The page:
Holy Spirit Himself

On the last day, the climax of the festival, Jesus stood and shouted to the crowds, “Anyone who is thirsty may come to me!  Anyone who believes in me may come and drink! For the Scriptures declare, ‘Rivers of living water will flow from his heart.’”[d]  (When he said “living water,” he was speaking of the Spirit, who would be given to everyone believing in him. But the Spirit had not yet been given,[e] because Jesus had not yet entered into his glory.) – John 7:37-39

On the last day of the feast of tabernacles, the Jews drew water and poured it out before the Lord. It is supposed that Christ alluded to this. If any man desires to be truly and for ever happy, let him apply to Christ, and be ruled by him. This thirst means strong desires after spiritual blessings, which nothing else can satisfy; so the sanctifying and comforting influences of the Holy Spirit, were intended by the waters which Jesus called on them to come to Him and drink. The comfort flows plentifully and constantly as a river; strong as a stream to bear down the opposition of doubts and fears. There is a fullness in Christ, of grace for grace. The Spirit dwelling and working in believers, is as a fountain of living, running water, out of which plentiful streams flow, cooling and cleansing as water. The miraculous gifts of the Holy Spirit we do not expect, but for his more common and more valuable influences we may apply. These streams have flowed from our glorified Redeemer, down to this age, and to the remote corners of the earth. May we be anxious to make them known to others. – Matthew Henry

The principle of Christian activity in the church, especially in its outward workings, is none other than the Holy Spirit Himself; and He was not given until after the ascension, when through Him the believers spoke with tongues and prophesied, the apostles preached, and so on. Such overflowings of faith’s power in its outward working did not take place before then. – Meyers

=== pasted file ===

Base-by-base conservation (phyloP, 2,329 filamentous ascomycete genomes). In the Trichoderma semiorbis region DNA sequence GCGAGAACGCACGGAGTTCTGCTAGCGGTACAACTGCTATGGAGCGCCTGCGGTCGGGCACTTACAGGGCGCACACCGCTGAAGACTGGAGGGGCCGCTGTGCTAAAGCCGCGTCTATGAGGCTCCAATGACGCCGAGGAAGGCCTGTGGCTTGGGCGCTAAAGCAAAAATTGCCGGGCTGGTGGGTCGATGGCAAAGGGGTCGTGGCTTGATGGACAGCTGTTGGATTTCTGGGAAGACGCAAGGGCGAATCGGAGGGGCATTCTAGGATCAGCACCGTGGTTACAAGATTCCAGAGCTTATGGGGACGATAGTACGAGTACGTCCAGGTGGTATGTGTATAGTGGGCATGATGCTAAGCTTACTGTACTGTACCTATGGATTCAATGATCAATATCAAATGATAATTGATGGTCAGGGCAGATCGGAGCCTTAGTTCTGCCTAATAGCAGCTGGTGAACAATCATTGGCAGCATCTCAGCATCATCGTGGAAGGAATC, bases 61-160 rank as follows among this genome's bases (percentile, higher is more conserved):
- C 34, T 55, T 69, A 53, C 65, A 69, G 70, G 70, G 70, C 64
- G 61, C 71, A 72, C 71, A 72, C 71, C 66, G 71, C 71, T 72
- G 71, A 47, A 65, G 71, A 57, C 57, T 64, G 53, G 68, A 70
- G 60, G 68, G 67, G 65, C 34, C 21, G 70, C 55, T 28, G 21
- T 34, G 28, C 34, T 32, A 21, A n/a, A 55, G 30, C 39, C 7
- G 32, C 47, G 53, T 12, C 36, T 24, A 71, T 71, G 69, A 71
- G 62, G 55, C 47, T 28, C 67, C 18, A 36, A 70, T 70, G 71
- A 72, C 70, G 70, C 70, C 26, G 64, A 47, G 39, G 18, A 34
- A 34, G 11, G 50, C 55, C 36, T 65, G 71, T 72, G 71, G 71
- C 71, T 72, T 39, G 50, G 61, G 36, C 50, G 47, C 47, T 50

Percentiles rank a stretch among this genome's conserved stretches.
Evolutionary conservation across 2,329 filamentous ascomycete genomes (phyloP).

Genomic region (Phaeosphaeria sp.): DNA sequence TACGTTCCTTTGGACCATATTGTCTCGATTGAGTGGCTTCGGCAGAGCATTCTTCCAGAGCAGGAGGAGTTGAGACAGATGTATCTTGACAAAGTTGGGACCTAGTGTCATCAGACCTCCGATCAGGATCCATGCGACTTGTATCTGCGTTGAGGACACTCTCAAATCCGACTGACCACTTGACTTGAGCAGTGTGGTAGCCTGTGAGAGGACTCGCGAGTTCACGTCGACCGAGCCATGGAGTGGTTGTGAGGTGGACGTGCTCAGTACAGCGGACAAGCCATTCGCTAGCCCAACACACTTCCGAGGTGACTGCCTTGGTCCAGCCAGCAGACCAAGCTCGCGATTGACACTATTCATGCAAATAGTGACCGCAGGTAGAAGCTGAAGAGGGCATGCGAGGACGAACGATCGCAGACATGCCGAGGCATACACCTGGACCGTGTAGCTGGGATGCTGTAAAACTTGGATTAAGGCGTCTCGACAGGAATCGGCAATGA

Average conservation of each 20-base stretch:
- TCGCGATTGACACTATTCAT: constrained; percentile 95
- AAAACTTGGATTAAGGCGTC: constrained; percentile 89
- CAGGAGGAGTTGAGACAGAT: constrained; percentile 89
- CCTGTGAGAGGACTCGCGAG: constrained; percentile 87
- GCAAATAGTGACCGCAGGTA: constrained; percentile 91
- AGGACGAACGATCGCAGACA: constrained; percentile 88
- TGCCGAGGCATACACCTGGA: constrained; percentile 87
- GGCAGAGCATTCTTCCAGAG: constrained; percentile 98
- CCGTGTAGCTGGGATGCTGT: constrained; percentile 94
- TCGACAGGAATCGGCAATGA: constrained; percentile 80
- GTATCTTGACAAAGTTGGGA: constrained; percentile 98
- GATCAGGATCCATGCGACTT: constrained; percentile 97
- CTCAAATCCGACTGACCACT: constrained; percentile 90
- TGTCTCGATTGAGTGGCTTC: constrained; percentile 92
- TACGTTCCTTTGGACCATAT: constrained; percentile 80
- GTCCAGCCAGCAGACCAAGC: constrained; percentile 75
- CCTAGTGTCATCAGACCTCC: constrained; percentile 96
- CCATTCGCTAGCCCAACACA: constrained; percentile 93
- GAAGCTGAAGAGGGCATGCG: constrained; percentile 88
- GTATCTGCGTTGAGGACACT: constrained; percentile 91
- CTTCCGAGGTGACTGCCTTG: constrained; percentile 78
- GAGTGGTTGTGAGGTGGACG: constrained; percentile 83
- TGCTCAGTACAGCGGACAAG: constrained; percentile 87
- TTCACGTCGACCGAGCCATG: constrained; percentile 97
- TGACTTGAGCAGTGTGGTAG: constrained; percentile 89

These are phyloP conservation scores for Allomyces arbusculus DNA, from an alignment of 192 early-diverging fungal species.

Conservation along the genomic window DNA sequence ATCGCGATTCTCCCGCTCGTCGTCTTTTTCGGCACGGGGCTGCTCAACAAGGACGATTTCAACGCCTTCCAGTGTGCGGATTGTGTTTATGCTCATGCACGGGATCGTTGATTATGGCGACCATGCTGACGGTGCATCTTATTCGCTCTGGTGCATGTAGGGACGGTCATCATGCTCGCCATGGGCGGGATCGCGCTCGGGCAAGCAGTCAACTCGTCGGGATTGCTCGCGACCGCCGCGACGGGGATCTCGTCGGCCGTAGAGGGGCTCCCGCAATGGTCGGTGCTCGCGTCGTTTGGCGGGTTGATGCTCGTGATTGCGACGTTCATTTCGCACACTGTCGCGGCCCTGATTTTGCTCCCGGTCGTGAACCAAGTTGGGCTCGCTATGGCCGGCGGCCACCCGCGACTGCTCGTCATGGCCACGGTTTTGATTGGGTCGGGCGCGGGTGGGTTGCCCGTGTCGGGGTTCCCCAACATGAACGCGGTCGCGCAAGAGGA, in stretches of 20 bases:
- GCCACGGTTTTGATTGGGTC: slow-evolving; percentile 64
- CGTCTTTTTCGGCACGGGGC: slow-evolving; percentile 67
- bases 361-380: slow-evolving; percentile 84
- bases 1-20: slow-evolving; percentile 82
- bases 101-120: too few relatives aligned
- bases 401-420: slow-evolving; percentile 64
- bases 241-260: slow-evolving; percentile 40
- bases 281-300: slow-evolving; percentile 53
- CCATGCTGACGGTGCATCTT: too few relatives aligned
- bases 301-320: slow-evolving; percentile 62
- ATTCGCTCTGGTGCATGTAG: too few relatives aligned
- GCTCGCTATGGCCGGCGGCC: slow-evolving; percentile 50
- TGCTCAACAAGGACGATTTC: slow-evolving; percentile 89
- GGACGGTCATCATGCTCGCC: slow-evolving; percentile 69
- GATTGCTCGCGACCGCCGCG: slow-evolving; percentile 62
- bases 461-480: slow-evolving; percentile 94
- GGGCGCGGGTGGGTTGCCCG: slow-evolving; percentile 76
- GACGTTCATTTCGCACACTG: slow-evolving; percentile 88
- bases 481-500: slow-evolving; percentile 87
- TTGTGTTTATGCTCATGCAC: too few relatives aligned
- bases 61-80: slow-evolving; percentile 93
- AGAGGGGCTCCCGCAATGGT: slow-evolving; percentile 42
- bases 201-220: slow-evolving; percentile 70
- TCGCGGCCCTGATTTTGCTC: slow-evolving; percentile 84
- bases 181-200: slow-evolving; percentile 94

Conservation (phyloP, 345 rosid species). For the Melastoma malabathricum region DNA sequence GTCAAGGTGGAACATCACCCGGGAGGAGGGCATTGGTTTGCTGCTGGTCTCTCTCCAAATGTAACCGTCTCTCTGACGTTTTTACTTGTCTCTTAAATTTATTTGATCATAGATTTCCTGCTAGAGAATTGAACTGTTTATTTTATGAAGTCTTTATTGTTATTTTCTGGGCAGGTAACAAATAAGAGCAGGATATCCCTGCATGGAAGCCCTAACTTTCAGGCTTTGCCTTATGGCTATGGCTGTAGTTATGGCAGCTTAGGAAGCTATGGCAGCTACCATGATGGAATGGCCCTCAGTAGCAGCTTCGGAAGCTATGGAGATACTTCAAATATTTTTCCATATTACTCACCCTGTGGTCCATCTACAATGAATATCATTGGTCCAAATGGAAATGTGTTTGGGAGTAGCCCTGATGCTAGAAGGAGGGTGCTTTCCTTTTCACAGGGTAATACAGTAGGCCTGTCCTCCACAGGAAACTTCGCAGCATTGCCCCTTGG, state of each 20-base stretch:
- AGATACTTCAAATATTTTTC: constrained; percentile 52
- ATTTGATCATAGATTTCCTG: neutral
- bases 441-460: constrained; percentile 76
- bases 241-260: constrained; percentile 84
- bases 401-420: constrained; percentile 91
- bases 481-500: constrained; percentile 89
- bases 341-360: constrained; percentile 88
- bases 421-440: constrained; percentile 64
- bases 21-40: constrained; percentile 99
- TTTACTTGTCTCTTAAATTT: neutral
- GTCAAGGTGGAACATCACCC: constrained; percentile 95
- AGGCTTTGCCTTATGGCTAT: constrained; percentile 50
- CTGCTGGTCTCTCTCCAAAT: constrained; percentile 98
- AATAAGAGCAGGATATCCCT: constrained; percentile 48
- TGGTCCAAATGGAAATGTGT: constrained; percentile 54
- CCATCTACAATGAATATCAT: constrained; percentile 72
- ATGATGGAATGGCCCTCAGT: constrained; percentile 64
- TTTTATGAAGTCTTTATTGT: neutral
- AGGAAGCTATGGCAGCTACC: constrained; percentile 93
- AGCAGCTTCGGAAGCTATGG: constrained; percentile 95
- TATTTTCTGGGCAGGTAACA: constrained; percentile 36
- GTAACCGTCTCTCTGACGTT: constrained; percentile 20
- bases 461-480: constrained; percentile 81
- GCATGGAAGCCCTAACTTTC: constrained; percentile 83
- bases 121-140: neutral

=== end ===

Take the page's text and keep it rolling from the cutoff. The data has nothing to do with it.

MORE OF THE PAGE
In Jewish writings water is a very rich symbol (cf. Goppelt 1972:318-22). God himself can be called “the spring of living water” (Jer 2:13; 17:13). Other texts that use water imagery speak of Wisdom (Baruch 3:12; Sirach 15:3; 24:21, 25-27, 30-31), the law (Sifre on Deuteronomy 48) and, as here in John 7:39, the Holy Spirit (Genesis Rabbah 70:8; Targum of Isaiah 44:3). Jesus, in offering the Spirit (v. 39), is claiming to be able to satisfy people’s thirst for God. The cries of the psalmists are answered. David prayed, “O God, you are my God, earnestly I seek you; my soul thirsts for you, my body longs for you, in a dry and weary land where there is no water” (Ps 63:1). The sons of Korah sang, “As the deer pants for streams of water, so my soul pants for you, O God. My soul thirsts for God, for the living God. When can I go and meet with God?” (Ps 42:1-2). Both of these psalms go on to speak of meeting God in the temple: David has seen God in the sanctuary (Ps 63:2), and the sons of Korah speak of “leading the procession to the house of God, with shouts of joy and thanksgiving among the festive throng” (Ps 42:4). When Jesus cries out at the end of the Feast of Tabernacles on this particular day, the worshipers meet God in his sanctuary–in the person of his Son. The longing for God is met with God’s invitation to come and be satisfied. In Jesus, God’s own desire for man is expressed and the desire of man for God is met. All that the temple represented is now found in Jesus. – IVP Commentary

 

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